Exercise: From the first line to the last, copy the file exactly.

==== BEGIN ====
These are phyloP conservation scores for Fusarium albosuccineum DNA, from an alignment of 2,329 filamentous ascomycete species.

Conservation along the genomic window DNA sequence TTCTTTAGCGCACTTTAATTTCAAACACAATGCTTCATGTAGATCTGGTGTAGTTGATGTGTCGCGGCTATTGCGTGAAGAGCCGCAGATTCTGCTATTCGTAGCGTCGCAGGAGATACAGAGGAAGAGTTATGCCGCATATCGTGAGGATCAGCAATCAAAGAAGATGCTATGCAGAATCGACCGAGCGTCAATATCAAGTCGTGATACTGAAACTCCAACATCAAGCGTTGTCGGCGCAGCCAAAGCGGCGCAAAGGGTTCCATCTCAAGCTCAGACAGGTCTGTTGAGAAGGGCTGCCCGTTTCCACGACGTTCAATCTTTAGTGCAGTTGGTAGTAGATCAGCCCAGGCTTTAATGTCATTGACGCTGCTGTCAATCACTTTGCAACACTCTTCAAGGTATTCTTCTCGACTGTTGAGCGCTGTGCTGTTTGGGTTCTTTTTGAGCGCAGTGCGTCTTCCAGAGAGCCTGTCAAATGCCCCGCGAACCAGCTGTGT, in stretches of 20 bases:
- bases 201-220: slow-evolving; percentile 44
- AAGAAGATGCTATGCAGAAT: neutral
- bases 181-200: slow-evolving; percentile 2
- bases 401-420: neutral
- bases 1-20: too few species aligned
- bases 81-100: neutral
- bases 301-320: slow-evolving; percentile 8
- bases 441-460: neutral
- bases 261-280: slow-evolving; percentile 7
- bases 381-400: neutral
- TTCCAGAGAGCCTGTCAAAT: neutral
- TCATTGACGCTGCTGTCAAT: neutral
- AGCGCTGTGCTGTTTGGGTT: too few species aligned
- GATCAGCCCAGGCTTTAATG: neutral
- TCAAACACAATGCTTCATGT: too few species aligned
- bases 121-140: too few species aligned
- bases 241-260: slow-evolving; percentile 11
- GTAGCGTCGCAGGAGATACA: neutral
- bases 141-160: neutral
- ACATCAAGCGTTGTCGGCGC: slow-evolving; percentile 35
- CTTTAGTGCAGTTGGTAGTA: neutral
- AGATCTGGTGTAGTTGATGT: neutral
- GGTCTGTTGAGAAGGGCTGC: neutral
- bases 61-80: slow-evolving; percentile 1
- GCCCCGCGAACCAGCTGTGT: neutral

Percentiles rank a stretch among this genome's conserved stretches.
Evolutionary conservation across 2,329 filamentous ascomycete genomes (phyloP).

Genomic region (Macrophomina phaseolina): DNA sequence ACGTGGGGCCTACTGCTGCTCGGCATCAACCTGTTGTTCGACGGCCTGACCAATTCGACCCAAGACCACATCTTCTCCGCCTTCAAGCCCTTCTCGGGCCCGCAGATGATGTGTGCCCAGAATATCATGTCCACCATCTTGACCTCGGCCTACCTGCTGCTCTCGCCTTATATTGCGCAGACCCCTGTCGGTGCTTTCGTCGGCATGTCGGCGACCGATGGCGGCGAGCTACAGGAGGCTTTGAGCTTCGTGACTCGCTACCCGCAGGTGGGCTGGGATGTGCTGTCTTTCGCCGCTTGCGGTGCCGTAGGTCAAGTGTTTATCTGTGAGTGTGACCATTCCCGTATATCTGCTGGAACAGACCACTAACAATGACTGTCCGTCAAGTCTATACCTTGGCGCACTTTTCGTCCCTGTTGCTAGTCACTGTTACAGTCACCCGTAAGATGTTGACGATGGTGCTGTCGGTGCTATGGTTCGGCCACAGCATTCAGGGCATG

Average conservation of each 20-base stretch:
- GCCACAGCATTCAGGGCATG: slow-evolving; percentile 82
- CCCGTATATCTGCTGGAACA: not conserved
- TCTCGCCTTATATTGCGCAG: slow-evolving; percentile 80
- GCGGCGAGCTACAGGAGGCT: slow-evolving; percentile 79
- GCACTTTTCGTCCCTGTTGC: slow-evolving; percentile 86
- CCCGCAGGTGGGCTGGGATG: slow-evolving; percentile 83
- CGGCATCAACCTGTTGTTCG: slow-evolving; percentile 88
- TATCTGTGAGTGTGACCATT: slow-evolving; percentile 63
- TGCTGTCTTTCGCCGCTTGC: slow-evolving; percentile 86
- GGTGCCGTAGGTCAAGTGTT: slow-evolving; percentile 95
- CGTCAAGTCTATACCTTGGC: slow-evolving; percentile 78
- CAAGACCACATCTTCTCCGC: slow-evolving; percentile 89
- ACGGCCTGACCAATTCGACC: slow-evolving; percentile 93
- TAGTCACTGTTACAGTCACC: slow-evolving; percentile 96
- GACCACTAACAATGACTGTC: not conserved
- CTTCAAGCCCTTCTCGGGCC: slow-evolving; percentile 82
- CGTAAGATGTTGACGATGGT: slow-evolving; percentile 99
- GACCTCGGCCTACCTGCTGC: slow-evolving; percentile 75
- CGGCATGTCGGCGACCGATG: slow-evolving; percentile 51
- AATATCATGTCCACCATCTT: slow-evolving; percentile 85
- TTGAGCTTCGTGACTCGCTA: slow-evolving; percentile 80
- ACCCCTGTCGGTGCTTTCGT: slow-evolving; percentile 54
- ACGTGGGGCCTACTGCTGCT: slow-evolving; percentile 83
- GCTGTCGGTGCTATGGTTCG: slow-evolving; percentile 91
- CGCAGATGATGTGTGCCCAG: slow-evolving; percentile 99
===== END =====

These are phyloP conservation scores for Fusarium albosuccineum DNA, from an alignment of 2,329 filamentous ascomycete species.

Conservation along the genomic window DNA sequence TTCTTTAGCGCACTTTAATTTCAAACACAATGCTTCATGTAGATCTGGTGTAGTTGATGTGTCGCGGCTATTGCGTGAAGAGCCGCAGATTCTGCTATTCGTAGCGTCGCAGGAGATACAGAGGAAGAGTTATGCCGCATATCGTGAGGATCAGCAATCAAAGAAGATGCTATGCAGAATCGACCGAGCGTCAATATCAAGTCGTGATACTGAAACTCCAACATCAAGCGTTGTCGGCGCAGCCAAAGCGGCGCAAAGGGTTCCATCTCAAGCTCAGACAGGTCTGTTGAGAAGGGCTGCCCGTTTCCACGACGTTCAATCTTTAGTGCAGTTGGTAGTAGATCAGCCCAGGCTTTAATGTCATTGACGCTGCTGTCAATCACTTTGCAACACTCTTCAAGGTATTCTTCTCGACTGTTGAGCGCTGTGCTGTTTGGGTTCTTTTTGAGCGCAGTGCGTCTTCCAGAGAGCCTGTCAAATGCCCCGCGAACCAGCTGTGT, in stretches of 20 bases:
- bases 201-220: slow-evolving; percentile 44
- AAGAAGATGCTATGCAGAAT: neutral
- bases 181-200: slow-evolving; percentile 2
- bases 401-420: neutral
- bases 1-20: too few species aligned
- bases 81-100: neutral
- bases 301-320: slow-evolving; percentile 8
- bases 441-460: neutral
- bases 261-280: slow-evolving; percentile 7
- bases 381-400: neutral
- TTCCAGAGAGCCTGTCAAAT: neutral
- TCATTGACGCTGCTGTCAAT: neutral
- AGCGCTGTGCTGTTTGGGTT: too few species aligned
- GATCAGCCCAGGCTTTAATG: neutral
- TCAAACACAATGCTTCATGT: too few species aligned
- bases 121-140: too few species aligned
- bases 241-260: slow-evolving; percentile 11
- GTAGCGTCGCAGGAGATACA: neutral
- bases 141-160: neutral
- ACATCAAGCGTTGTCGGCGC: slow-evolving; percentile 35
- CTTTAGTGCAGTTGGTAGTA: neutral
- AGATCTGGTGTAGTTGATGT: neutral
- GGTCTGTTGAGAAGGGCTGC: neutral
- bases 61-80: slow-evolving; percentile 1
- GCCCCGCGAACCAGCTGTGT: neutral

Percentiles rank a stretch among this genome's conserved stretches.
Evolutionary conservation across 2,329 filamentous ascomycete genomes (phyloP).

Genomic region (Macrophomina phaseolina): DNA sequence ACGTGGGGCCTACTGCTGCTCGGCATCAACCTGTTGTTCGACGGCCTGACCAATTCGACCCAAGACCACATCTTCTCCGCCTTCAAGCCCTTCTCGGGCCCGCAGATGATGTGTGCCCAGAATATCATGTCCACCATCTTGACCTCGGCCTACCTGCTGCTCTCGCCTTATATTGCGCAGACCCCTGTCGGTGCTTTCGTCGGCATGTCGGCGACCGATGGCGGCGAGCTACAGGAGGCTTTGAGCTTCGTGACTCGCTACCCGCAGGTGGGCTGGGATGTGCTGTCTTTCGCCGCTTGCGGTGCCGTAGGTCAAGTGTTTATCTGTGAGTGTGACCATTCCCGTATATCTGCTGGAACAGACCACTAACAATGACTGTCCGTCAAGTCTATACCTTGGCGCACTTTTCGTCCCTGTTGCTAGTCACTGTTACAGTCACCCGTAAGATGTTGACGATGGTGCTGTCGGTGCTATGGTTCGGCCACAGCATTCAGGGCATG

Average conservation of each 20-base stretch:
- GCCACAGCATTCAGGGCATG: slow-evolving; percentile 82
- CCCGTATATCTGCTGGAACA: not conserved
- TCTCGCCTTATATTGCGCAG: slow-evolving; percentile 80
- GCGGCGAGCTACAGGAGGCT: slow-evolving; percentile 79
- GCACTTTTCGTCCCTGTTGC: slow-evolving; percentile 86
- CCCGCAGGTGGGCTGGGATG: slow-evolving; percentile 83
- CGGCATCAACCTGTTGTTCG: slow-evolving; percentile 88
- TATCTGTGAGTGTGACCATT: slow-evolving; percentile 63
- TGCTGTCTTTCGCCGCTTGC: slow-evolving; percentile 86
- GGTGCCGTAGGTCAAGTGTT: slow-evolving; percentile 95
- CGTCAAGTCTATACCTTGGC: slow-evolving; percentile 78
- CAAGACCACATCTTCTCCGC: slow-evolving; percentile 89
- ACGGCCTGACCAATTCGACC: slow-evolving; percentile 93
- TAGTCACTGTTACAGTCACC: slow-evolving; percentile 96
- GACCACTAACAATGACTGTC: not conserved
- CTTCAAGCCCTTCTCGGGCC: slow-evolving; percentile 82
- CGTAAGATGTTGACGATGGT: slow-evolving; percentile 99
- GACCTCGGCCTACCTGCTGC: slow-evolving; percentile 75
- CGGCATGTCGGCGACCGATG: slow-evolving; percentile 51
- AATATCATGTCCACCATCTT: slow-evolving; percentile 85
- TTGAGCTTCGTGACTCGCTA: slow-evolving; percentile 80
- ACCCCTGTCGGTGCTTTCGT: slow-evolving; percentile 54
- ACGTGGGGCCTACTGCTGCT: slow-evolving; percentile 83
- GCTGTCGGTGCTATGGTTCG: slow-evolving; percentile 91
- CGCAGATGATGTGTGCCCAG: slow-evolving; percentile 99